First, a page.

Harry v. KCG Americas LLC et al

Filing 74

ORDER by Judge Haywood S. Gilliam, Jr. GRANTING DEFENDANTS ([38, 40 and 43 ) MOTIONS TO DISMISS. Amended Pleadings due by 4/4/2018. (ndrS, COURT STAFF) (Filed on 3/7/2018) Modified on 3/7/2018 to correct typo (ndrS, COURT STAFF).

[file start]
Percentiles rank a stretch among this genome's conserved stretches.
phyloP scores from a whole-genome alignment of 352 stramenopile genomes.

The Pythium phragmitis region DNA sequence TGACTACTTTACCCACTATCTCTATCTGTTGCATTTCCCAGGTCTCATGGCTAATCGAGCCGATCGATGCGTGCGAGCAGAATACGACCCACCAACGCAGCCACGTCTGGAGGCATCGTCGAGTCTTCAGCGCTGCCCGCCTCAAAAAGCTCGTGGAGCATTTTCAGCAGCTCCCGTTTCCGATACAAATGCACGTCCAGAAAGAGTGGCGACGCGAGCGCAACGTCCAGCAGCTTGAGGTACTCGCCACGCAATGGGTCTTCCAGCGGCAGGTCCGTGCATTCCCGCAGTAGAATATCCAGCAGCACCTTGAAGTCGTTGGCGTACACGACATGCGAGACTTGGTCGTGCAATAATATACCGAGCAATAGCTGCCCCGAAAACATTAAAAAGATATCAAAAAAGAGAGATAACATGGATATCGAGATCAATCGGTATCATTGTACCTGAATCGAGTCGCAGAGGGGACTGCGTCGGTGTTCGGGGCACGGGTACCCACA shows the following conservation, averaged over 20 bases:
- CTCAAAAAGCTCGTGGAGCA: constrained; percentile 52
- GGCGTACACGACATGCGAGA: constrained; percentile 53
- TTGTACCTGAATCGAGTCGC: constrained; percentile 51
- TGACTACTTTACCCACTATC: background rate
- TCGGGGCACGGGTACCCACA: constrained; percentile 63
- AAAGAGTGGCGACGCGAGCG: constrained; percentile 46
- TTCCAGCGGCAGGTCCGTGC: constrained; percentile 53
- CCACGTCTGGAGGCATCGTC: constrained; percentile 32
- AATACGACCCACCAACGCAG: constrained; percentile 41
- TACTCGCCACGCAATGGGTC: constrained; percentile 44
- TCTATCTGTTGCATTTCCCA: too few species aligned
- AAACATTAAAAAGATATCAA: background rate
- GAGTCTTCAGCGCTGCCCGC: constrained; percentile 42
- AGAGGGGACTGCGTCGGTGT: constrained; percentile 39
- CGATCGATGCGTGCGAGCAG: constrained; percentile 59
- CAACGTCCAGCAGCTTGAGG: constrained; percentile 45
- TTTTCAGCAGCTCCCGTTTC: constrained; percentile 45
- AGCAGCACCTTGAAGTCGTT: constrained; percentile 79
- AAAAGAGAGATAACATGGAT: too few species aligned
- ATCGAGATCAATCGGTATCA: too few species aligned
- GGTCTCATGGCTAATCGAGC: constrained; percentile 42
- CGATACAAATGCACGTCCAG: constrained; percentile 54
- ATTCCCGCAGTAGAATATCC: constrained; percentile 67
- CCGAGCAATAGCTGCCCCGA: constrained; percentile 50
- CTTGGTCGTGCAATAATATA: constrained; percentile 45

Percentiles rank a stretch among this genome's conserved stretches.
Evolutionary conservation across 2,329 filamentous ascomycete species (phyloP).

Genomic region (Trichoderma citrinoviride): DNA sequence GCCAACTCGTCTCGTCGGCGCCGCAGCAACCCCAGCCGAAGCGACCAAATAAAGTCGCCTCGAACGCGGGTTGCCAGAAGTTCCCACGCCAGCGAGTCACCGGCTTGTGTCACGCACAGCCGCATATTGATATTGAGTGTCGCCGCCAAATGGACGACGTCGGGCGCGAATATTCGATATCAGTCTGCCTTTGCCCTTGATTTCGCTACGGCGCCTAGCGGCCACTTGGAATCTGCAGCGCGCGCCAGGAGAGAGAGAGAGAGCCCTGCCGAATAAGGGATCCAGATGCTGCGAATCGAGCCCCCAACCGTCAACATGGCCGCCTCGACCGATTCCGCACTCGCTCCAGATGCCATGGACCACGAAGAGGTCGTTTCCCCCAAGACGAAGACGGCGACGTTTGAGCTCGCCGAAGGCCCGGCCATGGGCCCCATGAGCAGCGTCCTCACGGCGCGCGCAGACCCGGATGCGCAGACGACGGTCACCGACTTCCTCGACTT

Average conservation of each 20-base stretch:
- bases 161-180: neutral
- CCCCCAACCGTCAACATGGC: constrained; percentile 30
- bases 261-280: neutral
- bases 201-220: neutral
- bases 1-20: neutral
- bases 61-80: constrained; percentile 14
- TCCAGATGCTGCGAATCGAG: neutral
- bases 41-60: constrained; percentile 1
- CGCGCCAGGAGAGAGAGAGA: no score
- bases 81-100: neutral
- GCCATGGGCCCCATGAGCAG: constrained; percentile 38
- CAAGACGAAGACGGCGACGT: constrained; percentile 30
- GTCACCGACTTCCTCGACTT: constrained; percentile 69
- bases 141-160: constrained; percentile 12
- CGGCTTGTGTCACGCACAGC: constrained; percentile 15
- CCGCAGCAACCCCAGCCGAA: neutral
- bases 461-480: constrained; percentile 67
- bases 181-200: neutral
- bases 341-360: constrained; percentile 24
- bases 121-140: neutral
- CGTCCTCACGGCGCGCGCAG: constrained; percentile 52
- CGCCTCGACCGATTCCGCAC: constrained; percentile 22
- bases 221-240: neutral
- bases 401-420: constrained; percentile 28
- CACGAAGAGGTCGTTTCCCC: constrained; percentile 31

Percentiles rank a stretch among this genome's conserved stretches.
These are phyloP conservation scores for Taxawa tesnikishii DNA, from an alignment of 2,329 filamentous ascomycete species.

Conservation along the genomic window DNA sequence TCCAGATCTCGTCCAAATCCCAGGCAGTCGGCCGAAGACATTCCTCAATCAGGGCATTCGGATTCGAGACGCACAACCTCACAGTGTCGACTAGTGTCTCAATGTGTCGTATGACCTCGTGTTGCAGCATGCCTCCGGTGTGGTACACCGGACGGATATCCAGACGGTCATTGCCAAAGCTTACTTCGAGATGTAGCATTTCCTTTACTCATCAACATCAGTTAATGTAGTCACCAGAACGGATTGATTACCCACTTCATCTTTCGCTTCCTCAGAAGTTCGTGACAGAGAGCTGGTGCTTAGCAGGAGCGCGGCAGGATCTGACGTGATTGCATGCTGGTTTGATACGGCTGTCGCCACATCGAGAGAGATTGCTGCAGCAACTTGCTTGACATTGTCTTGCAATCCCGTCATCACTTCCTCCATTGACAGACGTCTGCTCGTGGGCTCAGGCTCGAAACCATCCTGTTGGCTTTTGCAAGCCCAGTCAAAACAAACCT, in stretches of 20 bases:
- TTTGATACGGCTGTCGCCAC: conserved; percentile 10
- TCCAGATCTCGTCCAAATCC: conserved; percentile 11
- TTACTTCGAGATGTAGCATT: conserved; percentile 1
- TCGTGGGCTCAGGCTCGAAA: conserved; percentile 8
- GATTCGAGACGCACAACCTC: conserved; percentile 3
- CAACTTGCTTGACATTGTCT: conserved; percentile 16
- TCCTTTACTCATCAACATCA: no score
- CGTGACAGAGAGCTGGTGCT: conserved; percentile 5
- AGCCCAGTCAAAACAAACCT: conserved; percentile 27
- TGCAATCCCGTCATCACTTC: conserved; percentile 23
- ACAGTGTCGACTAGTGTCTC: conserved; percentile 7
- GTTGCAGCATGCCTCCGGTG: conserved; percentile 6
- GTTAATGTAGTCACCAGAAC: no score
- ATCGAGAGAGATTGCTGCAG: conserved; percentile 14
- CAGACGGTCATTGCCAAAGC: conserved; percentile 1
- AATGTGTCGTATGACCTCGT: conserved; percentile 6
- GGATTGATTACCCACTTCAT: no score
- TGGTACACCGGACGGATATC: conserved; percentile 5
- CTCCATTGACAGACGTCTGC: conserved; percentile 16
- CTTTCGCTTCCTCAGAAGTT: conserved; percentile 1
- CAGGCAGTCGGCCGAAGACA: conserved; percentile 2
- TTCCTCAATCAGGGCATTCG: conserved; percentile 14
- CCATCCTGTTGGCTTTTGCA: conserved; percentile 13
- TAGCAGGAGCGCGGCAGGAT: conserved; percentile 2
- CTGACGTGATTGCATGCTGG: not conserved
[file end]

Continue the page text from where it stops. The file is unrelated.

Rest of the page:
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1 2 3 4 UNITED STATES DISTRICT COURT 5 NORTHERN DISTRICT OF CALIFORNIA 6 BRIGHT HARRY, 7 Plaintiff, 8 ORDER GRANTING DEFENDANTS’ MOTIONS TO DISMISS v. 9 KCG AMERICAS LLC, et al., 10 Re: Dkt. Nos. 38, 40, 43 Defendants. 11 United States District Court Northern District of California Case No.17-cv-02385-HSG 12 13 Pending before the Court are three motions to dismiss Plaintiff Bright Harry’s First 14 Amended Complaint. See Dkt. Nos. 38, 40, 43. For the reasons set forth below, the Court 15 GRANTS the motions.1 16 I. BACKGROUND 17 A. 18 Plaintiff, who is proceeding pro se, asserts 10 causes of action against 14 defendants. Factual Allegations 19 Defendants are KCG Americas, LLC (“KCG”), Main Street Trading, Inc. (“MST”), Wedbush 20 Securities, Inc. (“Wedbush”), ION Trading, Inc. (“ION”), and Computer Voice Systems, Inc. 21 (“CVS”), as well as several individual officers from the companies. The “crux” of Plaintiff’s 22 action is that Defendants’ trading platform failed to work as promised, resulting in his losing 23 millions of dollars. See Dkt. No. 11 (First Amended Complaint, or “FAC”) ¶ 65. Among 24 Plaintiff’s causes of action are fraudulent concealment, fraudulent misrepresentation, breach of 25 fiduciary duty, and breach of contract, as well as violations of California’s Unfair Competition 26 Law, Cal. Bus. & Prof. Code § 17200 et seq., and California’s Consumer Legal Remedies Act, 27 1 28 The Court finds this matter appropriate for disposition without oral argument and the matter is deemed submitted. See Civil L.R. 7-1(b). 1 Cal. Civ. Code § 1750 et seq. For purposes of this motion, the Court takes the following allegations to be true. In 2013, 2 Plaintiff formed a business venture with a friend, Ronald Draper, to trade electronic commodity 4 futures spreads. FAC ¶ 4. Draper contributed the “initial $275,000 Trading Capital,” while 5 Plaintiff contributed, inter alia, unspecified “Operational Capital.” See id. On November 6, 2013, 6 MST, an introducing broker, connected Draper and Plaintiff with broker KCG, with whom they 7 opened a trading account. Id. ¶¶ 5, 28. The account “was opened under Draper’s name only for 8 easier tax filing with the IRS, and for Draper to have full control of his $275,000 Good Faith 9 Deposit at the start of this Trading Business Venture.” Id. ¶ 5. Plaintiff alleges he was the sole 10 actor involved in actual trading. See id. Later, KCG would be acquired by Wedbush, another 11 United States District Court Northern District of California 3 broker. Id. ¶ 30. At all relevant times, KCG or Wedbush outsourced the management of their 12 trading platform to two entities: CVS, who handled the front-end, and ION, who ran the back-end. 13 See id. ¶¶ 32, 35. Beginning on November 15, 2013, Plaintiff experienced technical issues with the trading 14 15 platform. See id. ¶ 74. On November 15, for example, the platform failed “to route and clear” 16 Plaintiff’s trade orders. Id. The same issue occurred on November 17, 18, and 19, see id. ¶¶ 75- 17 76, and problems continued through April 28, 2015, see id. ¶¶ 77, 78, 81, 85, 93, 94, 105-07, 114.2 18 Plaintiff alleges that some of these failures resulted in missed trade opportunities. See id. ¶¶ 77 19 (alleging a “total loss of . . . missed trade opportunities” amounting to $394,400); 85 ($127,600); 20 105-07 ($5,000). When Plaintiff “closed out all his open trading positions” on April 28, 2015, 21 $6,621.49 of Draper’s initial contribution of $275,000 remained in the account. Id. ¶ 114. In addition to the trading platform’s technical issues, Plaintiff avers a laundry list of other 22 23 violations, including allegations that KCG and Wedbush fraudulently concealed information about 24 their business operations, such that he never would have maintained a trading account with them 25 had he known of the concealed facts, see id. ¶¶ 43, 47, 52, 53; that KCG, Wedbush, ION, and CVS 26 2 27 28 Throughout the FAC, Plaintiff cites—often in conclusory fashion—to exhibits in a “‘Comprehensive Exhibits’ File Folder.” See, e.g., FAC ¶¶ 74, 75, 77, 82, 83, 85-97, 103, 105, 109-13. The Court has no idea what this “folder” is, and accordingly disregards these references in its analysis. 2 1 engaged in fraudulent misrepresentation through advertising on their respective websites; see id. 2 ¶¶ 58, 61, 66; that Defendants breached their fiduciary duty to assist Plaintiff in “obtain[ing] the 3 best execution” of his trade orders, see id. ¶ 119; and that KCG, Wedbush, MST, and CVS 4 committed breach of contract as to the terms of Plaintiff and Draper’s trading account, see id. ¶¶ 5 127-28, 129, 133-35. All told, Plaintiff seeks $287,462.50 in “Direct Damage[s]” and $45 million in “Direct and 6 7 Consequential Damage[s].” Id. ¶ 117. Plaintiff does not explain how he arrived at those figures, 8 relying in large part on exhibits to which the Court does not have access. See id. Plaintiff also 9 seeks “the $4,527.25 he paid Defendants for the dysfunctional” front-end trading platform. See id. 10 at 79 (prayer for relief). United States District Court Northern District of California 11 B. 12 Plaintiff filed the FAC on May 16, 2017. Dkt. No. 11. On July 24, 2017, Defendants filed 13 three motions to dismiss: one by ION and its officers named in the FAC, Dkt. No. 38, one by CVS 14 and its officers named in the FAC, Dkt. No. 40, and another by KCG, MST, and Wedbush, as well 15 as their officers named in the FAC, Dkt. No. 43. Plaintiff filed an opposition on August 21, 2017. 16 Dkt. No. 58. Defendants replied on August 28, 2017. See Dkt. Nos. 63, 64, 66.3 17 II. Procedural Posture LEGAL STANDARD Under Federal Rule of Civil Procedure 12(b)(1), a party may move to dismiss based on the 18 19 court’s lack of subject matter jurisdiction. “A Rule 12(b)(1) jurisdictional attack may be facial or 20 factual.” Safe Air for Everyone v. Meyer, 373 F.3d 1035, 1039 (9th Cir. 2004) (citing White v. 21 Lee, 227 F.3d 1214, 1242 (9th Cir. 2000)). A facial attack “asserts that the allegations contained 22 in a complaint are insufficient on their face to invoke federal jurisdiction.” Id. A factual attack 23 “disputes the truth of the allegations that, by themselves, would otherwise invoke federal 24 jurisdiction.” Id. “A suit brought by a plaintiff without Article III standing is not a ‘case or controversy,’ 25 26 and an Article III federal court therefore lacks subject matter jurisdiction over the suit.” Cetacean 27 3 28 Plaintiff submitted two filings after Defendants filed their reply briefs. See Dkt. Nos. 68, 71. The Court accordingly disregards these filings, given their non-compliance with the Local Rules. 3 1 Cmty. v. Bush, 386 F.3d 1169, 1174 (9th Cir. 2004). Because a plaintiff’s standing is a 2 prerequisite to a federal court’s exercising subject matter jurisdiction over her cause of action, a 3 defendant may challenge standing via a Rule 12(b)(1) motion. See, e.g., Chandler v. State Farm 4 Mut. Auto. Ins. Co., 598 F.3d 1115, 1123 (9th Cir. 2010) (affirming district court’s grant of Rule 5 12(b)(1) motion asserting that plaintiff lacked standing).4 “Pleadings must be construed so as to do justice.” Fed. R. Civ. P. 8(e). For that reason, “a 7 pro se complaint, however inartfully pleaded, must be held to less stringent standards than formal 8 pleadings drafted by lawyers.” Erickson v. Pardus, 551 U.S. 89, 94 (2007) (citations and internal 9 quotations marks omitted). If dismissal is still appropriate, a court “should grant leave to amend 10 even if no request to amend the pleading was made, unless it determines that the pleading could 11 United States District Court Northern District of California 6 not possibly be cured by the allegation of other facts.” Lopez v. Smith, 203 F.3d 1122, 1130 (9th 12 Cir. 2000) (citation and internal quotation marks omitted). Where leave to amend is appropriate, 13 “before dismissing a pro se complaint the district court must provide the litigant with notice of the 14 deficiencies in his complaint in order to ensure that the litigant uses the opportunity to amend 15 effectively.” Ferdik v. Bonzelet, 963 F.2d 1258, 1261 (9th Cir. 1992). 16 III. DISCUSSION 17 Defendants raise several arguments as to why Plaintiff’s FAC should be dismissed. 18 Because the question of standing is determinative, however, the Court need not reach Defendants’ 19 remaining arguments. 20 A. 21 Plaintiff Lacks Standing to Recover for Any Losses Stemming from Draper’s $275,000 Contribution. Consistent with Article III, “the ‘irreducible constitutional minimum’ of standing consists 22 23 of three elements.” Spokeo, Inc. v. Robins, 136 S. Ct. 1540, 1547 (2016) (quoting Lujan v. 24 Defenders of Wildlife, 504 U.S. 555, 560 (1992)). “The plaintiff must have (1) suffered an injury 25 in fact, (2) that is fairly traceable to the challenged conduct of the defendant, and (3) that is likely 26 4 27 28 Although only one of the three motions before the Court expressly raises and applies the standard under Rule 12(b)(1), the Court is nonetheless “obligated to consider sua sponte whether [it has] subject matter jurisdiction.” Jasper v. Maxim Integrated Prods., Inc., 108 F. Supp. 3d 757, 764 (N.D. Cal. 2015) (quoting Valdez v. Allstate Ins. Co., 372 F.3d 1115, 1116 (9th Cir. 2004)). 4 1 to be redressed by a favorable judicial decision.” Id. (citing Lujan, 504 U.S. at 560-61). Injury in 2 fact is “the first and foremost of standing’s three elements,” and requires a showing that a plaintiff 3 “suffered an invasion of a legally protected interest that is concrete and particularized and actual 4 or imminent, not conjectural or hypothetical.” Id. at 1547-48 (citations, internal quotation marks, 5 and brackets omitted). To be concrete, an injury “must actually exist.” Id. at 1548. To be 6 particularized, “the injury must affect the plaintiff in a personal and individual way.” Lujan, 504 7 U.S. at 560 n.1. Plaintiff brings this action largely to recover losses to the initial $275,000 contributed to 8 the trading account by Draper. See FAC ¶¶ 4-5, 39, 72, 114, 117. As alleged, the trading account 10 “was opened under Draper’s name only for easier tax filing with the IRS, and for Draper to have 11 United States District Court Northern District of California 9 full control of his $275,000.” Id. ¶ 5 (emphasis added). In other words, Plaintiff brings suit to 12 vindicate the invasion of a legally protected interest (i.e., the trading capital) that is indisputably 13 not his. While Plaintiff alleges that he was the only one actively involved in trading, see id., he 14 never alleges any facts that would allow this Court to draw the inference that Draper’s money at 15 some point became his. Nor does Plaintiff allege facts supporting the inference that he ever made 16 any of the trades at issue using his own money. While Plaintiff casts Draper as an “other part[y] 17 in interest,” see FAC at 17 (emphasis added), it is clear that here, Draper is the only party in 18 interest. Plaintiff thus lacks an injury in fact for purposes of Article III standing.5 Moreover, Plaintiff’s lack of Article III standing precludes him from asserting standing 19 20 based on a private right of action conferred by a federal statute, as he attempts to do in his 21 opposition. See Dkt. No. 58 at 18. Specifically, Plaintiff asserts that he has standing under the 22 23 24 25 26 27 28 5 Plaintiff’s other arguments relating to his alleged injury are unpersuasive. To the extent he contends that the measure of damage is the profit he would have made, but for the trading platform’s technical issues, such an injury would be improperly “conjectural” and speculative, rather than “actual.” See Spokeo, 136 S. Ct. at 1547-48. Moreover, the physical or mental toll of trading, generally alleged, is not sufficiently “concrete.” See id. at 1548 (“When we have used the adjective ‘concrete,’ we have meant to convey the usual meaning of the term—‘real,’ and not ‘abstract.’”). Plaintiff’s argument that he, as the actual trader, “own[ed] the leverage” in trading futures contracts—and thus the standing to sue—also fails to allege any concrete injury. See Dkt. No. 58 at 15. Finally, his submission that he sustained a vague “procedural” injury resulting from a related administrative hearing before the Commodity Futures Trading Commission is not pled in the FAC, and does not state a concrete injury in any event. See id. at 17. 5 1 Commodity Exchange Act, which grants private rights of action against persons “liable for actual 2 damages resulting from” certain commodities transactions. See 7 U.S.C. § 25(a)(1) (emphasis 3 added). The same section describes these rights of action as “the exclusive remedies . . . available 4 to any person who sustains a loss as a result of any alleged violation of this chapter.” Id. § 5 25(a)(2) (emphasis added). But, as established above, if anyone suffered actual damages and 6 sustained a loss, it was Draper, not Plaintiff. Further, Plaintiff’s contention that he has standing 7 under California law is inapposite. See Dkt. No. 58 at 20. “State standing rules need not be 8 honored by the federal courts if Art. III requirements are not met.” As You Sow v. Sherwin- 9 Williams, Co., No. C-93-3577-VRW, 1993 WL 560086, at *2 n.3 (N.D. Cal. Dec. 21, 1993) (quoting Mangini v. RJ Reynolds Tobacco Co., 793 F. Supp. 925, 929 (N.D. Cal. 1992)); see also 11 United States District Court Northern District of California 10 Santos v. TWC Admin. LLC, No. CV 13-04799 MMM (CWx), 2014 WL 12558009, at *18 (C.D. 12 Cal. Aug. 4, 2014) (same). 13 Accordingly, Plaintiff has failed to plead facts showing that he has the type of injury in fact 14 required by Article III—that is, one that actually exists and that affects him in a personal and 15 individual way. He thus lacks standing to recover any alleged losses stemming from the $275,000 16 with which he traded, leaving this Court without subject matter jurisdiction over the matter. 17 18 19 B. Plaintiff Makes No Factual Allegations Regarding the Sole Form of Recovery to Which He May Be Entitled. While Plaintiff may not recover for any losses stemming from Draper’s capital 20 contribution, he also demands “the $4,527.25 he paid Defendants for the dysfunctional front-end” 21 platform by CVS. See FAC at 79. But Plaintiff makes no factual allegations regarding this sum, 22 mentioning it only in passing and for the first time on the last page of his 79-page FAC. It is 23 unclear, for example, to whom he allegedly paid this amount. Assuming without deciding that 24 Plaintiff has standing to assert such a claim, he will be required to plead in accordance with 25 Federal Rule of Civil Procedure 9(b)’s heightened pleading requirement if his claim “sound[s] in 26 fraud.” See Kearns v. Ford Motor Co., 567 F.3d 1120, 1125 (9th Cir. 2009) (citation omitted); see 27 also Cooper v. Pickett, 137 F.3d 616, 627 (9th Cir. 1997) (stating requirement that a claim 28 6 1 sounding in fraud state “the who, what, when, where, and how” of the alleged conduct).6 2 C. 3 In this case, even construing Plaintiff’s FAC “so as to do justice,” see Fed. R. Civ. P. 8(e), 4 dismissal is appropriate. But the Court cannot conclude—at least at this juncture—that Plaintiff’s 5 FAC “could not possibly be cured by the allegation of other facts.” See Lopez, 203 F.3d at 1130. 6 Accordingly, the Court will give Plaintiff one opportunity to amend the FAC to address the 7 deficiencies discussed above, if he can do so truthfully. Should Plaintiff choose to amend the 8 FAC, the Court directs Plaintiff to focus only on his losses, and to clearly state his claimed basis 9 for federal subject matter jurisdiction. 10 IV. CONCLUSION For the foregoing reasons, Plaintiff’s FAC is DISMISSED WITH LEAVE TO AMEND. 11 United States District Court Northern District of California Plaintiff Is Granted Leave to Amend. 12 Should Plaintiff choose to amend the FAC, he is directed to do so in accordance with the 13 discussion above no later than 28 days from the date of this Order. IT IS SO ORDERED. 14 15 Dated: 3/7/2018 16 17 HAYWOOD S. GILLIAM, JR. United States District Judge 18 19 20 21 22 23 6 24 25 26 27 28 Plaintiff contends in the FAC that this Court has both diversity and federal question jurisdiction over this matter. See FAC ¶¶ 17-19. While it is unclear at this juncture whether the Court would have or maintain federal question jurisdiction over a Second Amended Complaint, the Court notes that it cannot exercise diversity jurisdiction where the amount in controversy is $4,527.25, well below the more-than-$75,000 threshold. 28 U.S.C. § 1332(a). Nor could the Court have exercised diversity jurisdiction over the FAC, since several of the defendants were—like Plaintiff—citizens of California. See FAC ¶¶ 22 (Plaintiff), 28 (MST), 29 (president of MST Patrick Flynn), 30 (Wedbush), 31 (CEO and president of Wedbush Edward Wedbush); see also Lee v. Am. Nat’l Ins. Co., 260 F.3d 997, 1004 (9th Cir. 2001) (stating requirement that for diversity jurisdiction to lie, “each plaintiff must be diverse from each defendant”) (citations omitted). 7